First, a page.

In the not-too-distant future, University of Nevada, Reno
researcher Manoranjan Misra can envision a day when customers
might pull into the drive-through at Starbucks for a cup of coffee
??? and then fill their cars with biodiesel made from the same
coffee grounds that produced their tasty latte.
Misra, a professor of chemical and metallurgical engineering, has
developed a novel process ??? believed to be the first of its kind
in the country ??? to extract high-quality biodiesel from spent
Misra???s process has important implications in the world???s
efforts to combat global warming through the creation of
alternative fuels such as biodiesel.
What sets his work apart from other biodiesel efforts is the high
quality of the biodiesel extracted from coffee grounds. The
process also utilizes an inexpensive waste product, thus reducing
???We have found that biodiesel created from spent coffee grounds
is stable over a longer period of time than other forms of
biodiesel that have been created from feed stocks such as soy and
corn,??? Misra said. ???Biodiesel from spent coffee grounds is a
low-cost ???green??? form of fuel that shows a significant
reduction of carbon dioxide emission. It???s an excellent source
Using Starbucks as an example, Misra said that the coffee-making
giant generates more than 200 million pounds of spent coffee
grounds per year in the United States.
???We estimate that this could produce almost 3 million gallons of
biodiesel per year,??? Misra said.
Misra???s process, which has been patented, involves two simple
steps: the extraction of oil from the spent coffee grounds, and
then the conversion of the oil to biodiesel.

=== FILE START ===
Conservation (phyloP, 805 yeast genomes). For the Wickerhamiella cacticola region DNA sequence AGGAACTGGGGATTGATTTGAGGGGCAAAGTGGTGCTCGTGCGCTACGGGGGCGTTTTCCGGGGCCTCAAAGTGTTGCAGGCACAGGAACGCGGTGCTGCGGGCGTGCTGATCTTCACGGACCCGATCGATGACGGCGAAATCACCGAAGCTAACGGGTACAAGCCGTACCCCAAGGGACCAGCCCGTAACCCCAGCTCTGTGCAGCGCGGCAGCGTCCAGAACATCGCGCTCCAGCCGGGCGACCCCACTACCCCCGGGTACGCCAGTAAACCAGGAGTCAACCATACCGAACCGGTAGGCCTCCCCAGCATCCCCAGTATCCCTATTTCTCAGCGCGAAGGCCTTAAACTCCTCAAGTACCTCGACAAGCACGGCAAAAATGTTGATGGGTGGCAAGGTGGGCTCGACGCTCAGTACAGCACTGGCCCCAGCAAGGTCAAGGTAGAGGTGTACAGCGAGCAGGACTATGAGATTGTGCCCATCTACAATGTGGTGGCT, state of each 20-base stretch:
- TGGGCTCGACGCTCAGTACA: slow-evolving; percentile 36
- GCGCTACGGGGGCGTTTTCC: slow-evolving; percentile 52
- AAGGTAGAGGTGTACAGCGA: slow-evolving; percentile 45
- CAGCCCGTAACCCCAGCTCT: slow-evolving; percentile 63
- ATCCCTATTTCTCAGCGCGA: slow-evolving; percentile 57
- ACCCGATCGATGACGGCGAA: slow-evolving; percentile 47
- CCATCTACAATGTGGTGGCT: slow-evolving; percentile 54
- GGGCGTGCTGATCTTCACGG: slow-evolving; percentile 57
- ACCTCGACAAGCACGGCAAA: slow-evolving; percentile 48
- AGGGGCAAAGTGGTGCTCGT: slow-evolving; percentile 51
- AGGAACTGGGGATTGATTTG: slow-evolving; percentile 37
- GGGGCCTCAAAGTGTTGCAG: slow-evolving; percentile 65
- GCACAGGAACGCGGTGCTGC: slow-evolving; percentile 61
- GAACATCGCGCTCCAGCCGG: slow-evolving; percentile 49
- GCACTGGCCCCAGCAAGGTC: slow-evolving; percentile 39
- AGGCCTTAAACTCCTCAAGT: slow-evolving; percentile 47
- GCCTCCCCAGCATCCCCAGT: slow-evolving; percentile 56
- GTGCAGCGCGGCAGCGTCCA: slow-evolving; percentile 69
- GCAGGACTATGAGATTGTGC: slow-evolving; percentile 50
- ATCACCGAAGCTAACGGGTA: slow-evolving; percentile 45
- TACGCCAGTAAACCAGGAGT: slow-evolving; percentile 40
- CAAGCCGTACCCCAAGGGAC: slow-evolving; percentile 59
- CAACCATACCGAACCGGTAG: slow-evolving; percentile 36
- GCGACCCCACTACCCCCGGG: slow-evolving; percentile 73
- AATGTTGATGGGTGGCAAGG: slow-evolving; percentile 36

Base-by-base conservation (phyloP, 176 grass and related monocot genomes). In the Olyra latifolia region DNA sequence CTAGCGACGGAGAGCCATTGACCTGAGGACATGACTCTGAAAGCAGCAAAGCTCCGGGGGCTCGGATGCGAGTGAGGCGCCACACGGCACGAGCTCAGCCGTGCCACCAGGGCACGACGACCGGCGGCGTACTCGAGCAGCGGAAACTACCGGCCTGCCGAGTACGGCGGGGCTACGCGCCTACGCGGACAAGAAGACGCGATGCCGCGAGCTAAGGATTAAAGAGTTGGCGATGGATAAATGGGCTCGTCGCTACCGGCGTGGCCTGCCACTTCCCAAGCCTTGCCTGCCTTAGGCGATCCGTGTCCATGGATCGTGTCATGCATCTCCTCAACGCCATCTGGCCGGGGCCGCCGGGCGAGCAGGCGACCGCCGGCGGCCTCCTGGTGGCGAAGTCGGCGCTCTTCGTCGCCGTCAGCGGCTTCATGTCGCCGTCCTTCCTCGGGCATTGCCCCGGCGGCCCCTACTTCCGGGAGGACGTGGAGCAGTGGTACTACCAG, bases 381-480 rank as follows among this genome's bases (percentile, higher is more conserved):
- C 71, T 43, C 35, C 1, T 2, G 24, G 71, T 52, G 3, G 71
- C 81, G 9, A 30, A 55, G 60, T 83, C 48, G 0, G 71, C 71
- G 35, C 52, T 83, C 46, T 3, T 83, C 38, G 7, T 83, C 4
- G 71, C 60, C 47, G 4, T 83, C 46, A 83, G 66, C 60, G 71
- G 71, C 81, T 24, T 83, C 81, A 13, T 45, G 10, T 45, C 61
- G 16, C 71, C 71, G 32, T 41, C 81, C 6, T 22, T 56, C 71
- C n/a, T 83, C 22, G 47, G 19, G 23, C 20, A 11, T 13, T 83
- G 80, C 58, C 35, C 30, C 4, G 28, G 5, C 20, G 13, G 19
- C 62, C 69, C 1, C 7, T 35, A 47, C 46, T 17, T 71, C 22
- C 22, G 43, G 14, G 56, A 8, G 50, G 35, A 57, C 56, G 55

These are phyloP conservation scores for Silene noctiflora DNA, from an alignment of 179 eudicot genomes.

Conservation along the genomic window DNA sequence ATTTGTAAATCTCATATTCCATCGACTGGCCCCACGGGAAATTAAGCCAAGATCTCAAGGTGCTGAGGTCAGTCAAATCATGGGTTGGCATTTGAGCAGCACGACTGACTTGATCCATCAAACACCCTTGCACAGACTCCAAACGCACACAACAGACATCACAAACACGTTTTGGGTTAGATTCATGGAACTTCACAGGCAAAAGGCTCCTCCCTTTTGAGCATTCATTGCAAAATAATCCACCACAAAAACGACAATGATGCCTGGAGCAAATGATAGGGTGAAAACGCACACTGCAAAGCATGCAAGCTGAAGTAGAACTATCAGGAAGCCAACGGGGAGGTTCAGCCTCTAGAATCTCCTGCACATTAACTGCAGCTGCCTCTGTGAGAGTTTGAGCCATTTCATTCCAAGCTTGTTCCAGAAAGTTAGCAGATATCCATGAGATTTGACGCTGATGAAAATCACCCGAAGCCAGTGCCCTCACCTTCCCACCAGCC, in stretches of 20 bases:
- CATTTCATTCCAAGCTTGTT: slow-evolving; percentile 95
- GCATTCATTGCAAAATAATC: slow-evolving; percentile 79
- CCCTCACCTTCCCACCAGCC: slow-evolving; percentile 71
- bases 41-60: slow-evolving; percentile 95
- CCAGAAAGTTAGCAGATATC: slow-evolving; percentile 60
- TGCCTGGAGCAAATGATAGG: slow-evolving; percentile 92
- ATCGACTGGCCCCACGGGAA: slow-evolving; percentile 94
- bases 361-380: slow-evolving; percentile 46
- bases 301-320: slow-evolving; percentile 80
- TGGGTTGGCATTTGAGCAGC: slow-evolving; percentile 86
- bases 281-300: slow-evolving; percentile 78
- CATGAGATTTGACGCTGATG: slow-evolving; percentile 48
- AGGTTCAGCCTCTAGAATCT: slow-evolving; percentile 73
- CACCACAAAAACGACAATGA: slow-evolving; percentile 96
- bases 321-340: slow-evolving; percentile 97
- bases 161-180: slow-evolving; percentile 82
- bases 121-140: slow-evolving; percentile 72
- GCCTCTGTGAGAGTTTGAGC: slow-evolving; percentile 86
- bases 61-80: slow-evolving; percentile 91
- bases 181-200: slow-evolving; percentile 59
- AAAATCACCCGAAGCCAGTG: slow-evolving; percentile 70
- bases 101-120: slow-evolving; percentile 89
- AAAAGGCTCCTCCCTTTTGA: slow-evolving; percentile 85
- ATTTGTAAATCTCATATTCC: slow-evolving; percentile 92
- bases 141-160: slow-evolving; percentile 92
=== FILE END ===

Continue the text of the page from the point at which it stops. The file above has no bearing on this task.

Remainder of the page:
He said that the produced oil is a triglyceride, which is the
chemical form in which most fat exists in food. The
triglycleride-rich oil easily lends itself to biodiesel
conversion, and serves as an agent to reduce carbon dioxide
emissions when it is burned as fuel.
Removal of one pound of triglyceride from coffee grounds would
reduce about three pounds of carbon dioxide, making it a highly
effective agent in battling the continued accumulation of
greenhouse gases, Misra said.
Worldwide, the potential for the new ???coffee??? biodiesel is
great, Misra said. He noted that about 15 billion pounds of coffee
is consumed in the world; of this, the new technology could
potentially produce more than 200 million gallons of biodiesel. In
northern Nevada alone, about 70 million pounds of coffee is
produced at the Starbucks roasting plant in the Carson Valley.
Misra said he created the technology almost by accident.
???I had left my coffee out one night, and the next morning, I
noticed that there was a kind of oil around the edge of the
cup,??? he said. ???Every cup of coffee has it. I decided to do
some tests on the oil.???
He discovered that the oil, rich in triglycerides, could be easily
converted to biodiesel.
???The oil still smells like coffee,??? he said. ???It doesn???t
change a lot during the process.???
~Crystal D. Hartman